We’ve said it in the locker room, that if we are to get that eighth [NCAA championship], we’re all a part of that team – whether we’re playing a role on the field or on the bench. Whatever we’re doing, it’s all contributing toward the same cause. Just trying to make sure everyone’s pulling in the same direction is what I find myself most responsible for.
Q. What is your role on the Student Athlete Advisory Committee?
A. I work with legislation [affecting student-athletes]. We work a lot with the [Atlantic Coast Conference] and Virginia to make sure that questions can be answered, and if there are concerns for student-athletes, that those are met with feedback from administration. It’s been great. It’s a really great group of people doing it.
It’s really cool because you can see legislation change before your eyes that you were working on. We can make little changes here and there.
“We have a group of guys who are willing to get involved in the community, guys who are great students, guys who bring other things to the table.”
- Beau Bradley
Q. How did the soccer clinic that you organized to raise money for the UVA Children’s Hospital come about?
A. Since I’ve gotten here. I’ve tried to get more involved in the Charlottesville soccer community. Charlottesville is a really special place. I realized that I could use the connections that I had made to do something good. In high school, I had previously done a clinic for pediatric cancer, so I started reaching out to some of the connections I had made.
We ran a one-day clinic where kids could come, play with our team and do a bunch of different drills.
We took a hospital visit before that event and it was very special. We got to meet some of the families who have been affected by this. Being able to put some faces to our cause was really special. It’s the least that someone could do.
We ended up raising over $3,000 for the cause. I hope to continue it next year and hopefully after I graduate, someone will take it on and we can continue building that relationship.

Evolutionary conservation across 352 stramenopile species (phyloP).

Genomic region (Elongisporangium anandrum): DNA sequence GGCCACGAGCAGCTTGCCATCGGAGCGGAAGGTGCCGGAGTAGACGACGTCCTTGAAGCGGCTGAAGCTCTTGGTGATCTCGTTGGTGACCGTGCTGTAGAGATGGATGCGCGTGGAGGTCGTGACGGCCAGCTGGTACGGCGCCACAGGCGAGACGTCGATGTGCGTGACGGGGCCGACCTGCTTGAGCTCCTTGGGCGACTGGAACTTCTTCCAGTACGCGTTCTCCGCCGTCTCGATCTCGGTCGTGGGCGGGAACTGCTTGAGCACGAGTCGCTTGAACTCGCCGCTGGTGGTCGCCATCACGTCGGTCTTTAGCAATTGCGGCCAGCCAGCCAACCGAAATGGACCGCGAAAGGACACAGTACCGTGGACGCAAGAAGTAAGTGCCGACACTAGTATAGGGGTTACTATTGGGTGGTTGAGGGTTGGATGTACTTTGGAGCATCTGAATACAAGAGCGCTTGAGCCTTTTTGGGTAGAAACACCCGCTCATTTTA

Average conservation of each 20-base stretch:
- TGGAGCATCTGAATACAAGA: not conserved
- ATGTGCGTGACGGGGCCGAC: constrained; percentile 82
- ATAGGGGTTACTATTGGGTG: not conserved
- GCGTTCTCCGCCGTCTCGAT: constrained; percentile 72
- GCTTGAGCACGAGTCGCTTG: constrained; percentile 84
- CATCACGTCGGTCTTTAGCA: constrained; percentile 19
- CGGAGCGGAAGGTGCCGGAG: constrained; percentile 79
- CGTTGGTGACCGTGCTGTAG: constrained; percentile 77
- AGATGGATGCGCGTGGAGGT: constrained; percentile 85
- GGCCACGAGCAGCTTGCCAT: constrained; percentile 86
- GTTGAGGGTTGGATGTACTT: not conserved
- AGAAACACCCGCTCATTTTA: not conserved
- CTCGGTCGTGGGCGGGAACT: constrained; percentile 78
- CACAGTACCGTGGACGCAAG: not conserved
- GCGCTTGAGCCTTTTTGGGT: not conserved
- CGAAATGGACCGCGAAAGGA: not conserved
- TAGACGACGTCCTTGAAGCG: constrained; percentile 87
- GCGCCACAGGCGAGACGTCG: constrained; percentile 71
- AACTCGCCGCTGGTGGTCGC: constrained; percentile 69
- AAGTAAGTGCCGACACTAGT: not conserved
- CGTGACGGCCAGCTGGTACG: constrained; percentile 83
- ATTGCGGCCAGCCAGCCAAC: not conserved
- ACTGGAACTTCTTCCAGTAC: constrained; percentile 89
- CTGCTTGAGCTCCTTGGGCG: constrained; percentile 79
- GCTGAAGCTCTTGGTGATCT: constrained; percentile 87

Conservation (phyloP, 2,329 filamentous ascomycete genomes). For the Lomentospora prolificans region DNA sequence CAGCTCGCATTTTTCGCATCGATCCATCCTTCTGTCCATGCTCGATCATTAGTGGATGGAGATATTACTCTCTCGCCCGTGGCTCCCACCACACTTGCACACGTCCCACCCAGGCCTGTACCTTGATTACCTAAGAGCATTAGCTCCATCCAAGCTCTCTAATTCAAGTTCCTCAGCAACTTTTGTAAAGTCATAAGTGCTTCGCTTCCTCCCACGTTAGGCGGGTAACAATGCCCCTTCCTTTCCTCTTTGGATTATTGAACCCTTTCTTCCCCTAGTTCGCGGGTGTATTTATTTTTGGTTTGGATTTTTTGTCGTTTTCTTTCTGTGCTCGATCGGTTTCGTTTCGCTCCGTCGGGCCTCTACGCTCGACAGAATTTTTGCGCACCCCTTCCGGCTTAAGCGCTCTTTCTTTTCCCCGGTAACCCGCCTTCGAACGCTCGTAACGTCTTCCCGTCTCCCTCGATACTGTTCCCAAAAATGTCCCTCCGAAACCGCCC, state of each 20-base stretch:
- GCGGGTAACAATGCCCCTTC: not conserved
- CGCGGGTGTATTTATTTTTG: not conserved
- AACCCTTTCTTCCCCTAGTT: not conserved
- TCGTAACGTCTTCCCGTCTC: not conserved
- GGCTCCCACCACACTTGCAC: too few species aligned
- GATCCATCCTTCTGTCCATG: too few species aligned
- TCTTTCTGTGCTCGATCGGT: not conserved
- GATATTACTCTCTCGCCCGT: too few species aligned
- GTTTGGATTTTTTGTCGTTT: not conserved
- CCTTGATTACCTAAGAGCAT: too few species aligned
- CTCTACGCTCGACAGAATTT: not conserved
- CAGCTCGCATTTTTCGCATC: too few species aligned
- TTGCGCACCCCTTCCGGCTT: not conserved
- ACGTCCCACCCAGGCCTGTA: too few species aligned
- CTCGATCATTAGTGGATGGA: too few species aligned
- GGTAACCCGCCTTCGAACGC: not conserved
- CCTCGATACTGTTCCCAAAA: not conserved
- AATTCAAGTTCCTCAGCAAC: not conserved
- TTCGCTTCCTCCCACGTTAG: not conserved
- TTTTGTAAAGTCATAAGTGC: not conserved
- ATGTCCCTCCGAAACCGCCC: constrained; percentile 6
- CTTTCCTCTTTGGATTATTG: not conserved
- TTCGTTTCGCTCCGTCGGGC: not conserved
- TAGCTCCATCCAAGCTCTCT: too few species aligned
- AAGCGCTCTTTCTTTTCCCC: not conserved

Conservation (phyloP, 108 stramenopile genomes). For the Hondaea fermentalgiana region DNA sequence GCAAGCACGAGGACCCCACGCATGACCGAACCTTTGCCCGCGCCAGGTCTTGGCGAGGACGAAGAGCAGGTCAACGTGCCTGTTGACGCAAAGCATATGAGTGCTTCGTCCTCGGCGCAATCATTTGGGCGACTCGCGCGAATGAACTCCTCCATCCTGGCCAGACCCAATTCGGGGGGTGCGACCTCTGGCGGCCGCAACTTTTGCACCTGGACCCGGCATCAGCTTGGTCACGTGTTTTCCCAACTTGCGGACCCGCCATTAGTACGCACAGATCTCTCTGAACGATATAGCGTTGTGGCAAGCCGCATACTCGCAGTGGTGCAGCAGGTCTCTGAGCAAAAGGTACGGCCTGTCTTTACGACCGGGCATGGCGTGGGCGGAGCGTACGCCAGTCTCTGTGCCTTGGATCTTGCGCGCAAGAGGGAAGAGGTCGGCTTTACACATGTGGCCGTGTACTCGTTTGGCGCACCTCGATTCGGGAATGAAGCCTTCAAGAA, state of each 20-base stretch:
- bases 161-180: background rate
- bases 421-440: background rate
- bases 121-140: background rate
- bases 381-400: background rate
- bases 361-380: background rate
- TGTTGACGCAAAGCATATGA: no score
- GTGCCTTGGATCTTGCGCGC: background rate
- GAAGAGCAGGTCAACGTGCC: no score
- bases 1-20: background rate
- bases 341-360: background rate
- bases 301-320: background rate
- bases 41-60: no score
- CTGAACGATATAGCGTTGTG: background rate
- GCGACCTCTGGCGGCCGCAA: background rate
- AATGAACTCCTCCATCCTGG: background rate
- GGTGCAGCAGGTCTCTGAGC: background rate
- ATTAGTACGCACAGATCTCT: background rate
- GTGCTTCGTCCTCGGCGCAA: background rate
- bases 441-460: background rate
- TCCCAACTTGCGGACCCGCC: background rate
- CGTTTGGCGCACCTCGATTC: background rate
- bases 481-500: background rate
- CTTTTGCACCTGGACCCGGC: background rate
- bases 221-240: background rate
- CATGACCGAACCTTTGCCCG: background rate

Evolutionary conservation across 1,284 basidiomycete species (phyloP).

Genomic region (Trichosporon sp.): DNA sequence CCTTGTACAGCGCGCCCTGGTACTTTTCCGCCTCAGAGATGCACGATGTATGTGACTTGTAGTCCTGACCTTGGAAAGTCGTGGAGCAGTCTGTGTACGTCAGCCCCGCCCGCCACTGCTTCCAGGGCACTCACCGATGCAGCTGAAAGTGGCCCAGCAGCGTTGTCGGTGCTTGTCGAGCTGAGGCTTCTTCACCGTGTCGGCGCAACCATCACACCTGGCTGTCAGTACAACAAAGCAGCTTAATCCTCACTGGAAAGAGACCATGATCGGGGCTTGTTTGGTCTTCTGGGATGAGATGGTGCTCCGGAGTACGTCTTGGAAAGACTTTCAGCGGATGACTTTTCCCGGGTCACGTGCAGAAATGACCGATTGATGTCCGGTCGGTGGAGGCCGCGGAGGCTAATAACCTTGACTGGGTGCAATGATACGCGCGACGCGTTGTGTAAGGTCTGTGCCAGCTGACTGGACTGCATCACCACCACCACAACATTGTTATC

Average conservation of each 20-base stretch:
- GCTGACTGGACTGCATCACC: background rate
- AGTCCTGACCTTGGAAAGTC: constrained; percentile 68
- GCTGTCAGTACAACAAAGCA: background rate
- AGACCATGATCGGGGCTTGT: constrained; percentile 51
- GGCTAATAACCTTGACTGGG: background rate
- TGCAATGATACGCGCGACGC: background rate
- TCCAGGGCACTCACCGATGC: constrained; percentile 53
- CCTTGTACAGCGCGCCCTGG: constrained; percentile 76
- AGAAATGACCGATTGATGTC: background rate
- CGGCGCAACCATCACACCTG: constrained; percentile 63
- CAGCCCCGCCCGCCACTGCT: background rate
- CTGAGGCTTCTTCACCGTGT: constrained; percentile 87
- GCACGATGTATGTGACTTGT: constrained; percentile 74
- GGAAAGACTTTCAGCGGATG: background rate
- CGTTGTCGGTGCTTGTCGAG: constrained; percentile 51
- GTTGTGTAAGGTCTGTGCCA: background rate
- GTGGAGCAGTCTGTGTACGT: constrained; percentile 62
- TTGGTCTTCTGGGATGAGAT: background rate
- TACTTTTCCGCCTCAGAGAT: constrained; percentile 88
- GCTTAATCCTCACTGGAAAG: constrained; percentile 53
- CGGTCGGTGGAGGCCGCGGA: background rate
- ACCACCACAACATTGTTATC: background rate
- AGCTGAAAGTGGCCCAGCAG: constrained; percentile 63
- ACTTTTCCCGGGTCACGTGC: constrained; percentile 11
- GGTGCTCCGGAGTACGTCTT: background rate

Q. What’s it been like playing for a coach like George Gelnovatch?
A. It’s been great. Coming to a place like this, it’s a pro atmosphere – and George makes sure of that. Whether it’s the scouts we do on teams and the information we get … everything is very calculated. There’s a reason why he’s been here so long, and it’s because he’s great at what he does. He brings in the right people and takes care of them in the right way. There are not many years in Virginia soccer where there has been a down year. And there’s a reason for that.
Q. How much of an impact have your cousin and uncle had on you?
A. Michael has been a role model for me growing up … seeing his work ethic and commitment to teammates. He works a ton on the field, but he’s also the guy to walk over to a teammate and make sure they’re doing alright.
In the summer of my sophomore year, I went to Norway and stayed with my uncle Bob when he was coaching a team there. To be able to work with him really prepared me for what was to come.
Q. What’s your overall UVA experience been like?
A. Before I came here, I said, “Whether I play soccer or not, UVA is a school where I’d want to be.” And I definitely picked the right school. Soccer has been great. The school has been nothing but great. The professors are great, the facilities, everything.